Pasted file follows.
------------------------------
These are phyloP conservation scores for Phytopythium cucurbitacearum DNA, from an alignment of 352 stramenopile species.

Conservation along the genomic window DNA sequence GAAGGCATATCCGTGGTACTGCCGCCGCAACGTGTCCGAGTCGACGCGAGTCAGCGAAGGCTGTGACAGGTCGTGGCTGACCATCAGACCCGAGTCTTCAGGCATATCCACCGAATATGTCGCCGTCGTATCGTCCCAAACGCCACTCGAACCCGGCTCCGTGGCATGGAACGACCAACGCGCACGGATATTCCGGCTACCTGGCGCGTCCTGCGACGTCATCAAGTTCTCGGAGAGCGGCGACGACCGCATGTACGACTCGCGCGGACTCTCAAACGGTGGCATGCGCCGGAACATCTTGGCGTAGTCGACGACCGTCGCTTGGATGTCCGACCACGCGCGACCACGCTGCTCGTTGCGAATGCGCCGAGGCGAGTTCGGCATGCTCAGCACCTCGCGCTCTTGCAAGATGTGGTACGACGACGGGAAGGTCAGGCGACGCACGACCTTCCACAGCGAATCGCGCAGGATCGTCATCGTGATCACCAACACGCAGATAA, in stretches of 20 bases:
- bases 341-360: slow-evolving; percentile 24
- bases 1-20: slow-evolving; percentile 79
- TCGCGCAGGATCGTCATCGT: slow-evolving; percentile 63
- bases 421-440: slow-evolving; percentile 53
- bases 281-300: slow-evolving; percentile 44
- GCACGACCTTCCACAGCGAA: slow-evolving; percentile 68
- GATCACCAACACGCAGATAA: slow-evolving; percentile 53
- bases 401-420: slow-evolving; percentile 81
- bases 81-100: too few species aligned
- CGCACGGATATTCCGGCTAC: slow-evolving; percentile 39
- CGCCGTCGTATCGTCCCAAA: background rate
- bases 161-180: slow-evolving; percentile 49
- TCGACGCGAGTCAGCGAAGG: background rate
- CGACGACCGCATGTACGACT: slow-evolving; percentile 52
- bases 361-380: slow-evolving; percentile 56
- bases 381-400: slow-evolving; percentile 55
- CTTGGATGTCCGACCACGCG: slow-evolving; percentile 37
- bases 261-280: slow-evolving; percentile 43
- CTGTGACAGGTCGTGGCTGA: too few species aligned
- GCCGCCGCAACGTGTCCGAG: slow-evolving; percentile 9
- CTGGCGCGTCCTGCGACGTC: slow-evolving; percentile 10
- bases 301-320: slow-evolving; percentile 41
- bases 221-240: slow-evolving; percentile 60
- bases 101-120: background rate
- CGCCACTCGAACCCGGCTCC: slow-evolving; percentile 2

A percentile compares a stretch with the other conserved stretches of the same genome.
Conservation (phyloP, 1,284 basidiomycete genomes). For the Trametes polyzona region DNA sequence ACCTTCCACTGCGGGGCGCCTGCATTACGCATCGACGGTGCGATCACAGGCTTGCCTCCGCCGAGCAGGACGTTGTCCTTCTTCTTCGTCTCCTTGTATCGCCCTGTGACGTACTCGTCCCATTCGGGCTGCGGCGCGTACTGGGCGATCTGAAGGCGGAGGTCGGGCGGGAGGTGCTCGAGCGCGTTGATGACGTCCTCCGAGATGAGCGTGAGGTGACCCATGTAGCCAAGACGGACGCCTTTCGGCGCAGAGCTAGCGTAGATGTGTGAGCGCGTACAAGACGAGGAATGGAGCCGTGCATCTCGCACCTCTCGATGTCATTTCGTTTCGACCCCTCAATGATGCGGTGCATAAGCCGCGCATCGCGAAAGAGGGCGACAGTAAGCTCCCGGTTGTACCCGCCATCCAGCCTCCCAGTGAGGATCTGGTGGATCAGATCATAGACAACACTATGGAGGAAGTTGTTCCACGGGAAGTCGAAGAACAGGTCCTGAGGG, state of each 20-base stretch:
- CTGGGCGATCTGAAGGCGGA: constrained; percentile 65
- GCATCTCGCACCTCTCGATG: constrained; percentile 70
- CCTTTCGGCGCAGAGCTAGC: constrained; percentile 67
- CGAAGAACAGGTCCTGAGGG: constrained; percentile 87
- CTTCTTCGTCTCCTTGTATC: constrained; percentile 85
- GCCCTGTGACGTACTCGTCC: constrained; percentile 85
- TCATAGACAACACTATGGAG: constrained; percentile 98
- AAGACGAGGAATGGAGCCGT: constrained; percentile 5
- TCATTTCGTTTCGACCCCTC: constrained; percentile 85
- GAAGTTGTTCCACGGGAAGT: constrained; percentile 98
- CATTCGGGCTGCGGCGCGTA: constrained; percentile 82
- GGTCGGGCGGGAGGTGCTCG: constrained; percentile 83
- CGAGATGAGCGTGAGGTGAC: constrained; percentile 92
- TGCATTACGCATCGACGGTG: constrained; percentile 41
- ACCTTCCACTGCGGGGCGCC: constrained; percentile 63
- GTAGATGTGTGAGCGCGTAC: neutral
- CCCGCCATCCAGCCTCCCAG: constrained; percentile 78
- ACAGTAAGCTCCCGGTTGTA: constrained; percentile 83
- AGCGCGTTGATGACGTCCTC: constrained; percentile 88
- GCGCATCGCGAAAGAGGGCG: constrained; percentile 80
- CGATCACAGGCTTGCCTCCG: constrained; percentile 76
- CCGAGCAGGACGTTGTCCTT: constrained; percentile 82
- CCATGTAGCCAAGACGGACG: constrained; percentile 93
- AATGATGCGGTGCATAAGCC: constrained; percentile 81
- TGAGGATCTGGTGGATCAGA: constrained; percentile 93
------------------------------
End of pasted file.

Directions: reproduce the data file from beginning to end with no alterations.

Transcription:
These are phyloP conservation scores for Phytopythium cucurbitacearum DNA, from an alignment of 352 stramenopile species.

Conservation along the genomic window DNA sequence GAAGGCATATCCGTGGTACTGCCGCCGCAACGTGTCCGAGTCGACGCGAGTCAGCGAAGGCTGTGACAGGTCGTGGCTGACCATCAGACCCGAGTCTTCAGGCATATCCACCGAATATGTCGCCGTCGTATCGTCCCAAACGCCACTCGAACCCGGCTCCGTGGCATGGAACGACCAACGCGCACGGATATTCCGGCTACCTGGCGCGTCCTGCGACGTCATCAAGTTCTCGGAGAGCGGCGACGACCGCATGTACGACTCGCGCGGACTCTCAAACGGTGGCATGCGCCGGAACATCTTGGCGTAGTCGACGACCGTCGCTTGGATGTCCGACCACGCGCGACCACGCTGCTCGTTGCGAATGCGCCGAGGCGAGTTCGGCATGCTCAGCACCTCGCGCTCTTGCAAGATGTGGTACGACGACGGGAAGGTCAGGCGACGCACGACCTTCCACAGCGAATCGCGCAGGATCGTCATCGTGATCACCAACACGCAGATAA, in stretches of 20 bases:
- bases 341-360: slow-evolving; percentile 24
- bases 1-20: slow-evolving; percentile 79
- TCGCGCAGGATCGTCATCGT: slow-evolving; percentile 63
- bases 421-440: slow-evolving; percentile 53
- bases 281-300: slow-evolving; percentile 44
- GCACGACCTTCCACAGCGAA: slow-evolving; percentile 68
- GATCACCAACACGCAGATAA: slow-evolving; percentile 53
- bases 401-420: slow-evolving; percentile 81
- bases 81-100: too few species aligned
- CGCACGGATATTCCGGCTAC: slow-evolving; percentile 39
- CGCCGTCGTATCGTCCCAAA: background rate
- bases 161-180: slow-evolving; percentile 49
- TCGACGCGAGTCAGCGAAGG: background rate
- CGACGACCGCATGTACGACT: slow-evolving; percentile 52
- bases 361-380: slow-evolving; percentile 56
- bases 381-400: slow-evolving; percentile 55
- CTTGGATGTCCGACCACGCG: slow-evolving; percentile 37
- bases 261-280: slow-evolving; percentile 43
- CTGTGACAGGTCGTGGCTGA: too few species aligned
- GCCGCCGCAACGTGTCCGAG: slow-evolving; percentile 9
- CTGGCGCGTCCTGCGACGTC: slow-evolving; percentile 10
- bases 301-320: slow-evolving; percentile 41
- bases 221-240: slow-evolving; percentile 60
- bases 101-120: background rate
- CGCCACTCGAACCCGGCTCC: slow-evolving; percentile 2

A percentile compares a stretch with the other conserved stretches of the same genome.
Conservation (phyloP, 1,284 basidiomycete genomes). For the Trametes polyzona region DNA sequence ACCTTCCACTGCGGGGCGCCTGCATTACGCATCGACGGTGCGATCACAGGCTTGCCTCCGCCGAGCAGGACGTTGTCCTTCTTCTTCGTCTCCTTGTATCGCCCTGTGACGTACTCGTCCCATTCGGGCTGCGGCGCGTACTGGGCGATCTGAAGGCGGAGGTCGGGCGGGAGGTGCTCGAGCGCGTTGATGACGTCCTCCGAGATGAGCGTGAGGTGACCCATGTAGCCAAGACGGACGCCTTTCGGCGCAGAGCTAGCGTAGATGTGTGAGCGCGTACAAGACGAGGAATGGAGCCGTGCATCTCGCACCTCTCGATGTCATTTCGTTTCGACCCCTCAATGATGCGGTGCATAAGCCGCGCATCGCGAAAGAGGGCGACAGTAAGCTCCCGGTTGTACCCGCCATCCAGCCTCCCAGTGAGGATCTGGTGGATCAGATCATAGACAACACTATGGAGGAAGTTGTTCCACGGGAAGTCGAAGAACAGGTCCTGAGGG, state of each 20-base stretch:
- CTGGGCGATCTGAAGGCGGA: constrained; percentile 65
- GCATCTCGCACCTCTCGATG: constrained; percentile 70
- CCTTTCGGCGCAGAGCTAGC: constrained; percentile 67
- CGAAGAACAGGTCCTGAGGG: constrained; percentile 87
- CTTCTTCGTCTCCTTGTATC: constrained; percentile 85
- GCCCTGTGACGTACTCGTCC: constrained; percentile 85
- TCATAGACAACACTATGGAG: constrained; percentile 98
- AAGACGAGGAATGGAGCCGT: constrained; percentile 5
- TCATTTCGTTTCGACCCCTC: constrained; percentile 85
- GAAGTTGTTCCACGGGAAGT: constrained; percentile 98
- CATTCGGGCTGCGGCGCGTA: constrained; percentile 82
- GGTCGGGCGGGAGGTGCTCG: constrained; percentile 83
- CGAGATGAGCGTGAGGTGAC: constrained; percentile 92
- TGCATTACGCATCGACGGTG: constrained; percentile 41
- ACCTTCCACTGCGGGGCGCC: constrained; percentile 63
- GTAGATGTGTGAGCGCGTAC: neutral
- CCCGCCATCCAGCCTCCCAG: constrained; percentile 78
- ACAGTAAGCTCCCGGTTGTA: constrained; percentile 83
- AGCGCGTTGATGACGTCCTC: constrained; percentile 88
- GCGCATCGCGAAAGAGGGCG: constrained; percentile 80
- CGATCACAGGCTTGCCTCCG: constrained; percentile 76
- CCGAGCAGGACGTTGTCCTT: constrained; percentile 82
- CCATGTAGCCAAGACGGACG: constrained; percentile 93
- AATGATGCGGTGCATAAGCC: constrained; percentile 81
- TGAGGATCTGGTGGATCAGA: constrained; percentile 93